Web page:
Braner’s idea is that we cast aside the notion of courtship (he calls special attention to Joshua Harris’s well-known book I Kissed Dating Goodbye) and help teens engage in a type of dating that centers around communication, getting to know each other, getting to know themselves and learning what it means to be in a committed relationship.  I found myself agreeing enthusiastically.

There’s much more going on here, including how student pastors and parents can communicate the realities of marriage and sex to their teenagers as well as how we model some of these behaviors for them.

I’d encourage any youth pastor or parent of a teen (or younger – my girls are four and one, and I found a lot to think about) to read this book.  Just remember, it’s not really an exposé, but it can be a big help in the battle for students’ purity.

I received this book for free from NavPress for this review as part of their blogger review program.

Review | Ready Player One by Ernest Cline

Click to buy Ready Player One My rating: 5 of 5 stars.

Ernest Cline’s Ready Player One is not a literary masterpiece by any means, but it’s been a long time since I had this much fun reading a novel.

Ready Player One takes place in a near future in which human society is on the verge of collapse (sounds fun already!), and everyone has taken refuge in a massive online simulation known as the OASIS. The OASIS’ creator, James Halliday, dies an old man, leaving a will that initiates a contest inside the simulation, the winner of which will inherit all of his vast wealth, as well as control over the OASIS. The “Easter Egg,” as the ultimate goal of the contest is known, can only be found by locating – inside the OASIS – three keys that open three gates, each of which opens to an unknown challenge. Halliday, a child of the ‘80s, leaves no clue to the whereabouts of the keys except for his journal, which contains his musings on his life, the human condition, and – most importantly – the pop culture of the age of excess.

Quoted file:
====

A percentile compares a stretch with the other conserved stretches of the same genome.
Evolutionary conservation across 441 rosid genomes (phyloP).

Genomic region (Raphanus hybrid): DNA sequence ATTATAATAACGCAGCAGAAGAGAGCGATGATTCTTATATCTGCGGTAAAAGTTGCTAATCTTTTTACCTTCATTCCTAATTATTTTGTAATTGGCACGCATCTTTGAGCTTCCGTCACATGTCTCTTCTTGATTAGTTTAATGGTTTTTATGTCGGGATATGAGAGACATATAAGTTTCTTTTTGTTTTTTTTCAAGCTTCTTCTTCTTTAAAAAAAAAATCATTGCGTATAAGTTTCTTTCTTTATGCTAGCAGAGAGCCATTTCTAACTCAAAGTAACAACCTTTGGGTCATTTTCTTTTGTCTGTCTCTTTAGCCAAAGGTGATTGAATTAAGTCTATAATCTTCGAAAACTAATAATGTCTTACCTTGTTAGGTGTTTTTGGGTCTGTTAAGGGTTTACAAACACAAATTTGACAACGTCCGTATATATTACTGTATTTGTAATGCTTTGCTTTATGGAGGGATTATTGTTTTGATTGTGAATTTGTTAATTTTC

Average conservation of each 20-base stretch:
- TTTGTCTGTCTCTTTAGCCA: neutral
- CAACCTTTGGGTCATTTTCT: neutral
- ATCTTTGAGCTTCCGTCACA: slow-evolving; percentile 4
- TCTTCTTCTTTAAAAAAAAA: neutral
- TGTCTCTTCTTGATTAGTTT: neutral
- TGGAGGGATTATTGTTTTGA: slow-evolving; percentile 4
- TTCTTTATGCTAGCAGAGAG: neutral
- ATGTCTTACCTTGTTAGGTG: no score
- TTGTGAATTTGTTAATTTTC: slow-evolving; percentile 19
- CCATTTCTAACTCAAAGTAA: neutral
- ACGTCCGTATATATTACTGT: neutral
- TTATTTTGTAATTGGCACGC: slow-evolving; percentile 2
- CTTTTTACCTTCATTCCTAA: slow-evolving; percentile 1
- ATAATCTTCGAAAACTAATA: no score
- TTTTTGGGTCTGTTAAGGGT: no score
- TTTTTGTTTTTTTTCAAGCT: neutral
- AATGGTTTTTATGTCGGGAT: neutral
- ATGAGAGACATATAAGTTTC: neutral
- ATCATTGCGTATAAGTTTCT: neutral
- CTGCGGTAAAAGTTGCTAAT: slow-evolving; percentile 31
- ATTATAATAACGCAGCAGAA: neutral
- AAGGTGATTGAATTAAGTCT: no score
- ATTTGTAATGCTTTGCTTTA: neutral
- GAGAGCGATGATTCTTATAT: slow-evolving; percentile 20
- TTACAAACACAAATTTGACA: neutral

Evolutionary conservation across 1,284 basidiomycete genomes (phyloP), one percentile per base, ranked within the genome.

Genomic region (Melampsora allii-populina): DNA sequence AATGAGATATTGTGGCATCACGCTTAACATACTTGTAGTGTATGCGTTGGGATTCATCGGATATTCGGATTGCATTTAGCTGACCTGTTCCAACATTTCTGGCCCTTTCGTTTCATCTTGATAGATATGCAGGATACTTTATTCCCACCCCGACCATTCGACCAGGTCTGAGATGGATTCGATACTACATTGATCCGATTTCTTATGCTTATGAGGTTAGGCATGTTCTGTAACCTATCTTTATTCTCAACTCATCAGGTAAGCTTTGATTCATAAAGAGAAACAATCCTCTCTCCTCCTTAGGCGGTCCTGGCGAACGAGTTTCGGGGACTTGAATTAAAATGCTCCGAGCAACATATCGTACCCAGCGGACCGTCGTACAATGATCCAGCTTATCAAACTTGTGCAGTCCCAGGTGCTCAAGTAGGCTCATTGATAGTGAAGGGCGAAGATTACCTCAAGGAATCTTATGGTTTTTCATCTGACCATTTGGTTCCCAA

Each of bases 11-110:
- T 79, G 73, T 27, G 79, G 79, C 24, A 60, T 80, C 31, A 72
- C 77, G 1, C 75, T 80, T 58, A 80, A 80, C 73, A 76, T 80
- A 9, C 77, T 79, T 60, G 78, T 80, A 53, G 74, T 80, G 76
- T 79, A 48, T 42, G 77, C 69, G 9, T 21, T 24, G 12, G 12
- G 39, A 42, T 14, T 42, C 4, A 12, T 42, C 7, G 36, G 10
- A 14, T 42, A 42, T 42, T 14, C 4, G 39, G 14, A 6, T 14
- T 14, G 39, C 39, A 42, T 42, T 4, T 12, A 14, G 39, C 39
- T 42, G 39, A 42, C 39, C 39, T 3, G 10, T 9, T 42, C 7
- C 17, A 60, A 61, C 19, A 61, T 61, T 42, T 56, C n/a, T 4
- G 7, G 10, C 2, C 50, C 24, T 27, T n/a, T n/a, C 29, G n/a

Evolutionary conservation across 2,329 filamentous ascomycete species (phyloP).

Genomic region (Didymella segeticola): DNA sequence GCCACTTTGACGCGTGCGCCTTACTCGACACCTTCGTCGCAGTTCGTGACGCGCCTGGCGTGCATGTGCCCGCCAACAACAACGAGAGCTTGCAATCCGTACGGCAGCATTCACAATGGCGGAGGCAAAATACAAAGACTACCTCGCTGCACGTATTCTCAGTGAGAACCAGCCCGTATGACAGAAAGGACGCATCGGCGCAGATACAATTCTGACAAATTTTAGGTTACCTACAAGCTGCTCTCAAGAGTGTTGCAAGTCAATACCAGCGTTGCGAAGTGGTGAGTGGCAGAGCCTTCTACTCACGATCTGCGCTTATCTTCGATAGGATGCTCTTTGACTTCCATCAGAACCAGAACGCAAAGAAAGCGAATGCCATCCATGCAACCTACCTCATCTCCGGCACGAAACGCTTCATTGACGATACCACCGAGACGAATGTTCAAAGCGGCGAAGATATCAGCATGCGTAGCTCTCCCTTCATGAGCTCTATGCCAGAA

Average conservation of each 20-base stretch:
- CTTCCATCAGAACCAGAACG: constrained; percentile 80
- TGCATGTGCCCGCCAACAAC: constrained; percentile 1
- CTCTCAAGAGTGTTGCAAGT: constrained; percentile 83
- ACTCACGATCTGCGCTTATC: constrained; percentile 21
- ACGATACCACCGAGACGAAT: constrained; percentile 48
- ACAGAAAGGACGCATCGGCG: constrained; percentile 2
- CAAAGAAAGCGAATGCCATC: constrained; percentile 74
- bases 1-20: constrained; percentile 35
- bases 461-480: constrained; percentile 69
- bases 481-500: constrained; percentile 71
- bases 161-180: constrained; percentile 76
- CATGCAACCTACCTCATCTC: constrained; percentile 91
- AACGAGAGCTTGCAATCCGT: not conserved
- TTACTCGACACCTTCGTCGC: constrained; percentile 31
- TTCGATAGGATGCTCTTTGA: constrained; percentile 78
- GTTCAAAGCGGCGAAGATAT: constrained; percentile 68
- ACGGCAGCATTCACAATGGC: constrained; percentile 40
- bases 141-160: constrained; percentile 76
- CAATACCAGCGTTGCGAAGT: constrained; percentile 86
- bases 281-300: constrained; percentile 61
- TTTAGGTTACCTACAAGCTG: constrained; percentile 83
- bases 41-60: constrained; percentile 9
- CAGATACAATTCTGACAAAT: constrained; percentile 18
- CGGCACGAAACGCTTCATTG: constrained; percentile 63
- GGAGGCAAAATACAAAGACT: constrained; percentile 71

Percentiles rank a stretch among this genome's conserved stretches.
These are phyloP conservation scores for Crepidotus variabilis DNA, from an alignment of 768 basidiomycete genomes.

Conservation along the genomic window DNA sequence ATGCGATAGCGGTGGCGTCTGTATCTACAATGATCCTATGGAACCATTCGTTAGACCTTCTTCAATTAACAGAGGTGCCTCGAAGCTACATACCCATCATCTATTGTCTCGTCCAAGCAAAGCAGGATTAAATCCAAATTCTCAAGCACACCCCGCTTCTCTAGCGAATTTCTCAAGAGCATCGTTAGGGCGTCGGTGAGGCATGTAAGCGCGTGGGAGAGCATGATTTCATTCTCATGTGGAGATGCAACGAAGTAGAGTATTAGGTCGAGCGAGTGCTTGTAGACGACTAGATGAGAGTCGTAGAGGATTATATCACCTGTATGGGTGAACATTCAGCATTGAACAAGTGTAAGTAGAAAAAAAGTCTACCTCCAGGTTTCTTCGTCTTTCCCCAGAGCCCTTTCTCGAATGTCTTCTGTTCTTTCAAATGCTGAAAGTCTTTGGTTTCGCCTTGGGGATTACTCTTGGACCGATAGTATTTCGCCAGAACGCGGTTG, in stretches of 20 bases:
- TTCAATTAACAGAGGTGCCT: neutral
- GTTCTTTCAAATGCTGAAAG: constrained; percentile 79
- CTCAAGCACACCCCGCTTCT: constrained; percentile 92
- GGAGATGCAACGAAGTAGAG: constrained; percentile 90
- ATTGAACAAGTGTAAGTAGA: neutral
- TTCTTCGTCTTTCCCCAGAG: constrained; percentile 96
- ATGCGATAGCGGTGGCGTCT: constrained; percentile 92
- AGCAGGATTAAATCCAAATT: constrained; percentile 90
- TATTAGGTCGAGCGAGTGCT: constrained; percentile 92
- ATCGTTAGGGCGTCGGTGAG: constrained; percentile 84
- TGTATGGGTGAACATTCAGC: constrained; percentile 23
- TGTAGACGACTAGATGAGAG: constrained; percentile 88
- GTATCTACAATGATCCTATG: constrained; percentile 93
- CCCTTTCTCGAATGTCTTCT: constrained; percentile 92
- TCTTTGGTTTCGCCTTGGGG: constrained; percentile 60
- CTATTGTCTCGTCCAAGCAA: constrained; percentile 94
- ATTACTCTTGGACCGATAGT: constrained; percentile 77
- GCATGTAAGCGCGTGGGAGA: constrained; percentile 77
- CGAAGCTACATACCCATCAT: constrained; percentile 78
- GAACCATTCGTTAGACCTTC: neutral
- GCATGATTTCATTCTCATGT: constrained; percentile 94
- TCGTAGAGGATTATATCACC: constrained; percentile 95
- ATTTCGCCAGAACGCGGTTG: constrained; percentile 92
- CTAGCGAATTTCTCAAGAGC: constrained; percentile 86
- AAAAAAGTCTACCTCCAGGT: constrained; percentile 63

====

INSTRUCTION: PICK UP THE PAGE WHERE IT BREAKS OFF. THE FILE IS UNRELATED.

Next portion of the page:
In the beginning, the contest seems to captivate the entire population of the globe, but over time interest wanes. Only a relatively small group of people known as “gunters” – short for “egg hunters” – continue the quest, immersing themselves in all the things that Halliday loved in the hopes that this will direct them to the location of the first key. Finally, years after Halliday’s death, an OASIS avatar named Parzival (his name is Wade in the real world) – our hero – finds it, setting the story in motion.